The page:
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Authors

  • Con Slobodchikoff, Ph.D.
    Slobodchikoff is President and CEO of Animal Communications, Ltd., specializing in pet behavior problems and in educating people about the behavior of animals.
  • Karen London, Ph.D.
    London is a Certified Applied Animal Behaviorist and Certified Pet Dog Trainer who specializes in the evaluation and treatment of serious behavioral problems in the domestic dog.

« Know the Signs of Over Arousal | Main | On dogs and wolves: The origin of the differences »

October 08, 2008

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Randall Johnson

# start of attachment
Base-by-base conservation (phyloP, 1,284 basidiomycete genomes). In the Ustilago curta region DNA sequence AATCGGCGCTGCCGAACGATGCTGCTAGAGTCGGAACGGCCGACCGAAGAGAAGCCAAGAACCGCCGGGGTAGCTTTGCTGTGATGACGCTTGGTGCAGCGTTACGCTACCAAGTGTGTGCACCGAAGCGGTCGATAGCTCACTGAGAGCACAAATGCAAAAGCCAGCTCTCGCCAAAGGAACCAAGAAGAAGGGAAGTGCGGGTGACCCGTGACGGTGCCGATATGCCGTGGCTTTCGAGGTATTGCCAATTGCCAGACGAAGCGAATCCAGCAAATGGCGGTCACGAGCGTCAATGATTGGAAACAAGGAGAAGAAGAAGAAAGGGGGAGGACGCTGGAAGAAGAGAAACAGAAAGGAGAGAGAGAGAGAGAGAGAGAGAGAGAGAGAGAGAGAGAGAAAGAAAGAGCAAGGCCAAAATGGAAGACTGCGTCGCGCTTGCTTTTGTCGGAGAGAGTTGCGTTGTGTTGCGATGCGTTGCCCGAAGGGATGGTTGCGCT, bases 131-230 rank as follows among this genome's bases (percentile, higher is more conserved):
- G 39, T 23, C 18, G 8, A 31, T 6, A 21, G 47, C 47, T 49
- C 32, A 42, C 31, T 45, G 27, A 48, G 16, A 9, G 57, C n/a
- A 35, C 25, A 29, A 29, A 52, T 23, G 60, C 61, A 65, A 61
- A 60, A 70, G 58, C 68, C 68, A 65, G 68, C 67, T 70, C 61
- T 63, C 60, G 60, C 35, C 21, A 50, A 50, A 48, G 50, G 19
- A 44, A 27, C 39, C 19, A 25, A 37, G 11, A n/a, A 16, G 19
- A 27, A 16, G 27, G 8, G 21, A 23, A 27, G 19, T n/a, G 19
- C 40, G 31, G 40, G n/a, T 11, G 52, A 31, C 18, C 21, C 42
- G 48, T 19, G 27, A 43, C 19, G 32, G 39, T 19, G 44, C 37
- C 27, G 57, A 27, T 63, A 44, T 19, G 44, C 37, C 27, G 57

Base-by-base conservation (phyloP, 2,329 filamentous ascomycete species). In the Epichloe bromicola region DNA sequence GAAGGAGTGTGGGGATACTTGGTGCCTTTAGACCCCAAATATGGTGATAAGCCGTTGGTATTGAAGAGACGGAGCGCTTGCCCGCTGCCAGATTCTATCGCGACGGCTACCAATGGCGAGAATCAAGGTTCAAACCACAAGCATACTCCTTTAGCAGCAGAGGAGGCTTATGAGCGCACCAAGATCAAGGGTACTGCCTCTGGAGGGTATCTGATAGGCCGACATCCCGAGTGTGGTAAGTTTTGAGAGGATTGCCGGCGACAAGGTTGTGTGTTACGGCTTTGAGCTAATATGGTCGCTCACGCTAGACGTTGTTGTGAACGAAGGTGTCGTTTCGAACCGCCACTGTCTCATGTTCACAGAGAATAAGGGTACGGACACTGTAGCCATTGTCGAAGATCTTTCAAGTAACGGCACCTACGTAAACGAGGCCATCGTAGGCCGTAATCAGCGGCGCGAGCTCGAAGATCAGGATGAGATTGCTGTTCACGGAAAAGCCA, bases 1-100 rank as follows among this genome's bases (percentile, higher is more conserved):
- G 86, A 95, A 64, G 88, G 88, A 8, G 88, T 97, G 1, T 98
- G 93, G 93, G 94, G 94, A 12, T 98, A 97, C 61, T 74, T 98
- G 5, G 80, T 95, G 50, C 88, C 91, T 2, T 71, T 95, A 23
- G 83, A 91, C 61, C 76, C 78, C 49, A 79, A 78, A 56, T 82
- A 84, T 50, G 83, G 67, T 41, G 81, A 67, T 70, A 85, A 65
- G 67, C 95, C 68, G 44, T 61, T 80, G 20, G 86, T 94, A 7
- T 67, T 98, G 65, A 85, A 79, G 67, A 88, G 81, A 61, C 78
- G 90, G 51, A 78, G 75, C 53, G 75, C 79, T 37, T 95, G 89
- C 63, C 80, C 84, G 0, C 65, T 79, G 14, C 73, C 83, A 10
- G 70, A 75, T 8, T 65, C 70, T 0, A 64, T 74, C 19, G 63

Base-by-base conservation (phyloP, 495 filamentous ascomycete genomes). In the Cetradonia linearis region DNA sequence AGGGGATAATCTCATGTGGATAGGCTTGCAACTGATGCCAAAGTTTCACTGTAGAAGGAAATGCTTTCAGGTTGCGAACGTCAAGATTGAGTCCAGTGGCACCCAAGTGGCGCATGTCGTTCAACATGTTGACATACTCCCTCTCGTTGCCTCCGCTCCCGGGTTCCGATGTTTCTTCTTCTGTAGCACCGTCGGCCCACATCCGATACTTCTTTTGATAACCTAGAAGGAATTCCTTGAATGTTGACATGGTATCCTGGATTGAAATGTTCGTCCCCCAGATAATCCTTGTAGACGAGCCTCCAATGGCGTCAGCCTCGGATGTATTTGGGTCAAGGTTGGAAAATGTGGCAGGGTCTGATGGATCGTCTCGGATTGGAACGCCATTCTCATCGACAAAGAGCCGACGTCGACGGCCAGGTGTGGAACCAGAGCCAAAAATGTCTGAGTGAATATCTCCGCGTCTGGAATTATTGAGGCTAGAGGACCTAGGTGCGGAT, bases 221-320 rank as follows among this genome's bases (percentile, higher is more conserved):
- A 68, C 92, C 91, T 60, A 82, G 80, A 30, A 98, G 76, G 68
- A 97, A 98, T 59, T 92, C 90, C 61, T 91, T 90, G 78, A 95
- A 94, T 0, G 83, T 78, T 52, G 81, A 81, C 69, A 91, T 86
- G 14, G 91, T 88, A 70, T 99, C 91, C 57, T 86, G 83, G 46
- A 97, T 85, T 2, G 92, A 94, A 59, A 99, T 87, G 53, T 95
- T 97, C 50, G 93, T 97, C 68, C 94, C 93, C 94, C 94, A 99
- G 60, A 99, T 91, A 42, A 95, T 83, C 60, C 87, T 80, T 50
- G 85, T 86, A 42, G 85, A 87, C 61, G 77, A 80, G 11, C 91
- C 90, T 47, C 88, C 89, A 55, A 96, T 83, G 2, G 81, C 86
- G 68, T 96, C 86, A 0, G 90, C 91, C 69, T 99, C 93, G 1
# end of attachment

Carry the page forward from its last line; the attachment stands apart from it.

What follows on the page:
In her doctoral dissertation, Alexandra Horowitz developed a cogent, well-argued case in support of a ‘rudimentary’ theory of mind (rTOM), based on extensive analyses of social play behavior in dogs. Since then, she has been consistent in further describing and elaborating upon her theory. However, the sense of caution she sometimes shows may be due to the fact that not everyone understands the ‘theory of mind’ concept and it can be misunderstood or misrepresented. For instance, Dr. Horowoitz was a speaker at the first Canine Science Forum, held in Budapest, Hungary in early July of this year. Her presentation inspired a piece that was published in New Scientist, but the resulting article made it sound as though she had changed her mind and was now going in the opposite direction. I called attention to this seeming inconsistency and she told me, via e-mail, that the article had, indeed, misrepresented her theory and that “something got lost in the editing process”. She assured me that she has not changed her views and continues to support the rTOM concept as introduced in her dissertation.

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